Racialicious starts us off this week with a thoughtful look at books about black southerners written by white authors, and street-lit written by black writers.
The Washington Monthly takes a look at some disturbing rhetoric that’s come up in the Elena Kagan hearings—not rhetoric about Kagan, but about Thurgood Marshall, the first African American Supreme Court Justice.
A group of “Gullah/Geechee, descendants of West African slaves who became some of the nation’s earliest black landowners” are fighting to regain ancestral land in Georgia, from which they were displaced in 1942 and which is now a National Wildlife Refuge.
Ta-Nahisi Coates is also looking at his ancestral heritage; not land but genealogy. He’s sharing his finding and his feelings, including his awe and the strangeness of talking to a white man who may well be a relative.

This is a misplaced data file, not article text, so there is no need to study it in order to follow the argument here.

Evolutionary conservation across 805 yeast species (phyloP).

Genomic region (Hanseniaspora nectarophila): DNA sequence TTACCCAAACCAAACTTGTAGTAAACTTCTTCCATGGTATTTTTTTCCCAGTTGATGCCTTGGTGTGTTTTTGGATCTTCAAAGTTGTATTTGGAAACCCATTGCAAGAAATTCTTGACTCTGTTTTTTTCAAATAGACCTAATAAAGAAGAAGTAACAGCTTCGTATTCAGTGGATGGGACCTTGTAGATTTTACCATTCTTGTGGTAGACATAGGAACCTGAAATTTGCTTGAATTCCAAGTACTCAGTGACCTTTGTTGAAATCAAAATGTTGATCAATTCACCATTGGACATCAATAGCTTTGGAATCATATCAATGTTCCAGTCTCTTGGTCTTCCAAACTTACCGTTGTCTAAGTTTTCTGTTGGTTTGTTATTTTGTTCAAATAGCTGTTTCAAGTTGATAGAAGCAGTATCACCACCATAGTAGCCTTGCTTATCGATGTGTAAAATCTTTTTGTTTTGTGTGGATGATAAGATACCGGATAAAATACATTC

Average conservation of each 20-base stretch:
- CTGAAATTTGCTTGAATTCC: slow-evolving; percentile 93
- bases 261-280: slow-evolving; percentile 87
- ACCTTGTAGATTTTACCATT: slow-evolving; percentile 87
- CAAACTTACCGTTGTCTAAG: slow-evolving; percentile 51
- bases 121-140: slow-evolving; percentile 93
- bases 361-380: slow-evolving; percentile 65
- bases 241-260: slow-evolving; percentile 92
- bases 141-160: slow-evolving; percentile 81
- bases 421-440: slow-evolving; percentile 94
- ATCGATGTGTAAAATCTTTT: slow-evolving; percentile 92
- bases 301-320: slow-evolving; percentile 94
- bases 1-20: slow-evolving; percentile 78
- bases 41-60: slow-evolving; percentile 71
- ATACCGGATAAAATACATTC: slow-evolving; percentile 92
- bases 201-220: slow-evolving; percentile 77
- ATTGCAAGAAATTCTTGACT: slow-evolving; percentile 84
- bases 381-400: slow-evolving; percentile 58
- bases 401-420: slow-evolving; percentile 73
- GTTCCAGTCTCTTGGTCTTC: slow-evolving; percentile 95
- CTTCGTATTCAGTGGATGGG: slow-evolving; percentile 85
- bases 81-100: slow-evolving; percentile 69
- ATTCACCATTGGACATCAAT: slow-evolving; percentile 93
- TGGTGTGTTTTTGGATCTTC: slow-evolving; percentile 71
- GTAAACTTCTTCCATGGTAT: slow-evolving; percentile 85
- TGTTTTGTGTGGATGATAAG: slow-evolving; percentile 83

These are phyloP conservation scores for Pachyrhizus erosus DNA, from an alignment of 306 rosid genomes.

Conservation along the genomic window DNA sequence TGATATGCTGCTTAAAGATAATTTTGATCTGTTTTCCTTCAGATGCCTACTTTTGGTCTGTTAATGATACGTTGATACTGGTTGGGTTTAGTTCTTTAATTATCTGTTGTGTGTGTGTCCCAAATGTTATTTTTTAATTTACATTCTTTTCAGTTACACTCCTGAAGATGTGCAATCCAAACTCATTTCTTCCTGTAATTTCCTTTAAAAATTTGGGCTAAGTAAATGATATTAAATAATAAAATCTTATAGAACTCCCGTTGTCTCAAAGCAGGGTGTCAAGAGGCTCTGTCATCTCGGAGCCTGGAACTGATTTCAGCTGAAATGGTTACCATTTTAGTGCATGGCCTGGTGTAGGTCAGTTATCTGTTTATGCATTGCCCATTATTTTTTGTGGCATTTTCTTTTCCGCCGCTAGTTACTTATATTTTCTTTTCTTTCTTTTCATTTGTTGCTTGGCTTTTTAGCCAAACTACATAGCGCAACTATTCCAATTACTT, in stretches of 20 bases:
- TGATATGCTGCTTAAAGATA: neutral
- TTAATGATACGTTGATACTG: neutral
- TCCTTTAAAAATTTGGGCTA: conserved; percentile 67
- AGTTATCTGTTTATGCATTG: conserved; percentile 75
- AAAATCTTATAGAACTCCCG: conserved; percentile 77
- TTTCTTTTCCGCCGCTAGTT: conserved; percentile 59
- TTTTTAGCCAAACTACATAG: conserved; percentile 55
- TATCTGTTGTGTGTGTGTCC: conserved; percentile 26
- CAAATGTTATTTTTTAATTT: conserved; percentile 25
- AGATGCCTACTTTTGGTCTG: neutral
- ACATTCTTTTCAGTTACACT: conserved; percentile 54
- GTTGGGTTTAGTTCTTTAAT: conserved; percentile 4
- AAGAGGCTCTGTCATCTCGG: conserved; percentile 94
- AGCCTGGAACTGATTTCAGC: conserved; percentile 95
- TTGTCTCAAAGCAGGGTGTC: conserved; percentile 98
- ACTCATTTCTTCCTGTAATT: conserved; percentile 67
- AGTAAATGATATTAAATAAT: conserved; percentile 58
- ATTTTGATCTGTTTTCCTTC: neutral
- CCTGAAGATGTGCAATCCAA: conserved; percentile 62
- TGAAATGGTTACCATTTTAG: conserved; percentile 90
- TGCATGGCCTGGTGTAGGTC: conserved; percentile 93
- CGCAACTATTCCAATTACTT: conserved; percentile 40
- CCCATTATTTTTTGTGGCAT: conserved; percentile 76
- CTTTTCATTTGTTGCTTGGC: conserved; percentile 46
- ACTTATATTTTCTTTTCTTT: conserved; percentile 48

Most migrant farm workers are undocumented, so when there are anti-immigrant complaints about undocumented workers taking jobs that should go to Americans, these are the jobs they’re talking about, right? Colorlines brings us the story of an organization daring complainers to take those jobs—some of the most dangerous and lowest paying jobs in the country.
Lastly, School Library Journal shares a summer reading poster in Toronto that’s causing a ruckus because “the people depicted with darker skin . . . had very little clothing or were barefoot while the paler characters were fully dressed.” What do you think?